It was billed as a debate.
I prefer to think of it as a job interview.
Oh, there were a handful of debate-like disagreements. There was even a snippy exchange or two.
But for the most part, the St. Petersburg mayoral candidates at the Palladium Theater on Tuesday night pushed similar agendas (job creation, Midtown growth), voiced identical concerns (education, chronic homelessness) and tried to appeal to the same voters ("Pssst, the Lens stinks, pass it on.'') for 60 minutes.
In the end, it felt more like three job candidates ingratiating themselves to a hiring committee of 162,000. So who gave the best performance?
The answer, of course, is completely subjective. A candidate could have scratched an armpit while spitting on the floor and certain supporters will still spin it as a victory.
The real target audience is folks who haven't made up their minds. And polls suggest there are enough of those undecided voters to keep the Aug. 27 primary interesting.
For the time being, Mayor Bill Foster is looking like the leader and that's probably the way it should be. You can quibble about his first-term performance, but he has shown he can at least keep the city from driving off a bridge.
And that means Kathleen Ford and Rick Kriseman have the burden of proving they would do a better job.
It's just one opinion, but I'd say Ford failed rather spectacularly. I'm not sure Kriseman pulled it off, but he definitely kept himself in the game.
Naturally, you might see it differently.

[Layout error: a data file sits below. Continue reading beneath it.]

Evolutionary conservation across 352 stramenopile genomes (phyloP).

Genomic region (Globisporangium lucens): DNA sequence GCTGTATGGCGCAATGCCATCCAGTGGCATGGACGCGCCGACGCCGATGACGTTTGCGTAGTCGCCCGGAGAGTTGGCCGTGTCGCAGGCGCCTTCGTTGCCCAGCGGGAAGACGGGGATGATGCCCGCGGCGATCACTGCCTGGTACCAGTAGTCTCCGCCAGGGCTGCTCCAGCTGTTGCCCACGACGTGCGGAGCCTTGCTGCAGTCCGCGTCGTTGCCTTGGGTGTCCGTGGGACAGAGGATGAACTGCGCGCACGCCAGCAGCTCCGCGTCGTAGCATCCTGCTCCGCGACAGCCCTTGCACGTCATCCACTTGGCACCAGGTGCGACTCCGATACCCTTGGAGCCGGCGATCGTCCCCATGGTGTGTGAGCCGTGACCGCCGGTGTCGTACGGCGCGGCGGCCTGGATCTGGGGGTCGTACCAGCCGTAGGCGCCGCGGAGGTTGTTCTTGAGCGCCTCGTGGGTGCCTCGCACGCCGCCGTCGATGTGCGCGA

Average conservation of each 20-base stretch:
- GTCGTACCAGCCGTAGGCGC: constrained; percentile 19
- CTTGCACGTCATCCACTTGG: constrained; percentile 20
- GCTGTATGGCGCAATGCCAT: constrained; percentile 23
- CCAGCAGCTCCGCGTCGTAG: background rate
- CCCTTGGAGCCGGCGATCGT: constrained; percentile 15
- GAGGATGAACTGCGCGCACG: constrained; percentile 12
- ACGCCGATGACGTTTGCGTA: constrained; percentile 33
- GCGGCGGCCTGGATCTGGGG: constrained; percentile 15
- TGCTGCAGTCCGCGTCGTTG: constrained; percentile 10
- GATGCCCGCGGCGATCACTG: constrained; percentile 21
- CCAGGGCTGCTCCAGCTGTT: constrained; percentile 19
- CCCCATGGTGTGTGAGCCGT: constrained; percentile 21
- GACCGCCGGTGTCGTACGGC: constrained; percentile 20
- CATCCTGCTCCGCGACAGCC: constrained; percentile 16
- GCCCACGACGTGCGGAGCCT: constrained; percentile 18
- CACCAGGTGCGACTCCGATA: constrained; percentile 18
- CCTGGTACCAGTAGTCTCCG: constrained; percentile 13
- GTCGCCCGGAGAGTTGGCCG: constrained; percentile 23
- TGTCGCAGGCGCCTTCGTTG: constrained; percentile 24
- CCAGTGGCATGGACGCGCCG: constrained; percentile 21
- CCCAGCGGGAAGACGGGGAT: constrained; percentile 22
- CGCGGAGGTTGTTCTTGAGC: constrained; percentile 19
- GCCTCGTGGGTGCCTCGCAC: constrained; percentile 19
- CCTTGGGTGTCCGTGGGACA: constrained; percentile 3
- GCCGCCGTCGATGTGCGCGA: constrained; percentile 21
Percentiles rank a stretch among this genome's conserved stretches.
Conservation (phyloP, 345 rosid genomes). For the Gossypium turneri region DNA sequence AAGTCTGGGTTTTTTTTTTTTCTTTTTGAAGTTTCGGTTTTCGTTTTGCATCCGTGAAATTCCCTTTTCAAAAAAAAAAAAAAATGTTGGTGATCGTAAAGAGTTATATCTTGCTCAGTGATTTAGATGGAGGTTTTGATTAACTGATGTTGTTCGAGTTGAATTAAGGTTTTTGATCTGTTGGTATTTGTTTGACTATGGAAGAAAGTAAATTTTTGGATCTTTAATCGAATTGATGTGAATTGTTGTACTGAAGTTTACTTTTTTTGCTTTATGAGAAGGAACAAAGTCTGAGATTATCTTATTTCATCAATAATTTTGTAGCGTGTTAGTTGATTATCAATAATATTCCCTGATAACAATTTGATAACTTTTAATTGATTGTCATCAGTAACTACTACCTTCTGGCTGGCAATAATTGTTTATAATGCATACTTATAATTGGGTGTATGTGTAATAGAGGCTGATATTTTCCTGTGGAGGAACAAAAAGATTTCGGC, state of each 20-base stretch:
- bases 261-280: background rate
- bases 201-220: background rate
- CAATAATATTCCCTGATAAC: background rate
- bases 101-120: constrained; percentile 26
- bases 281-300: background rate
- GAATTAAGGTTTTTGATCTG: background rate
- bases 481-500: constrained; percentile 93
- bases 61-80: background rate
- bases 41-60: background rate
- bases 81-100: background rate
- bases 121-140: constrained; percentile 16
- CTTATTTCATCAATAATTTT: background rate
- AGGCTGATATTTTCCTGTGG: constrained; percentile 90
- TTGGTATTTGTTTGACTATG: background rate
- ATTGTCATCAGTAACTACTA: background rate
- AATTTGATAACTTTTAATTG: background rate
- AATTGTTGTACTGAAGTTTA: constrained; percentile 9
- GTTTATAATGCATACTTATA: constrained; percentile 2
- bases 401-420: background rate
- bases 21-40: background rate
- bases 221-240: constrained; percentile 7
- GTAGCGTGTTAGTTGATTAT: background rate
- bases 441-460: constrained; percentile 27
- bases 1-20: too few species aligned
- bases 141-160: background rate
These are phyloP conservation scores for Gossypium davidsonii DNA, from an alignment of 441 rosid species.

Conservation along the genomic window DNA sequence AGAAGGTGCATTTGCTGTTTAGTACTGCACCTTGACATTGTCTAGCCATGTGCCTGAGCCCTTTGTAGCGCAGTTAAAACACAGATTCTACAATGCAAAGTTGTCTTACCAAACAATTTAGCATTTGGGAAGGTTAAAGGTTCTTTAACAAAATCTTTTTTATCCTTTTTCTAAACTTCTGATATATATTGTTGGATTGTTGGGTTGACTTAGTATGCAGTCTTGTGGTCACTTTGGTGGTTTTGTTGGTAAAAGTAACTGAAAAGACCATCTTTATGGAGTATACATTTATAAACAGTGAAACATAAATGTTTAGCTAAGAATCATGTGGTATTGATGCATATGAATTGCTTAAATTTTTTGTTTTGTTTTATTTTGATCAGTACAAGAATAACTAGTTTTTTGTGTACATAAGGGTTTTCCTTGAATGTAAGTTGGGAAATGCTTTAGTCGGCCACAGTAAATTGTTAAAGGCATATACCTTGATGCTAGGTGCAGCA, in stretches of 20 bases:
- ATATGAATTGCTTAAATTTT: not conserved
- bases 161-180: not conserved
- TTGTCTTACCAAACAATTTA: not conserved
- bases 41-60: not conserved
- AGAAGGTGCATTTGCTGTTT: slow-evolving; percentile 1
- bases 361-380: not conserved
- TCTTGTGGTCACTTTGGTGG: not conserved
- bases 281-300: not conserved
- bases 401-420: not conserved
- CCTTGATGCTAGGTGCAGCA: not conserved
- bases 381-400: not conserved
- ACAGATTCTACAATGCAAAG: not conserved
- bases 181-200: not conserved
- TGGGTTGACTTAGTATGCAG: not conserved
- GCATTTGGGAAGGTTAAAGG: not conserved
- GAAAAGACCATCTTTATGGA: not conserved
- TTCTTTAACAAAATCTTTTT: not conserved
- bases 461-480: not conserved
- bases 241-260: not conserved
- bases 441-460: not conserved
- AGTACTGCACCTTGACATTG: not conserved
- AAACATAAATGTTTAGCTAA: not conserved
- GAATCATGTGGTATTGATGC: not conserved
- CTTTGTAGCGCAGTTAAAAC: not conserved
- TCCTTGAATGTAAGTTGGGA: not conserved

You might like how Ford took a strong stance on the police department (she wants new leadership), how she questioned the feasibility of light rail, and the passionate way she talked about low-income children getting the same opportunities as others.
But as a candidate who is perceived to have lost two prior elections because of her temperament, Ford did the one thing she absolutely could not afford to do: She looked petty and vindictive when trying to embarrass Kriseman about an obscure, long-ago dispute concerning sensitivity training on the City Council.
This has been a pattern in Ford's previous mayoral bids. She starts off strong and has a solid base of supporters but seems to turn off undecided voters the longer the campaign continues.
As for Kriseman, he sometimes sounds too rehearsed and a bit vague. His best moments were off-the-cuff shots at both Foster and Ford.
Now you can't base an entire campaign on digs at your opponents, but Kriseman needs to be more precise about why his administration would be an improvement.
Which brings us to Foster.
Six months ago, the mayor was confident he would win based on his first-term accomplishments. He's still running on his track record, but he's sounding more and more defensive about his job performance.
He's so sensitive to criticism he tried to say his position on the Rays stadium situation has not evolved. His motivation, I suppose, is not to appear wishy-washy.
That's ridiculous. Foster's position has clearly changed, if not 180 degrees then pretty darn close. Instead of running away from that, he needs to explain it and own it.
Of course, you may have seen the evening from a completely different vantage point, and there's nothing wrong with that.
When it's all over, everyone will have a voice in this hire.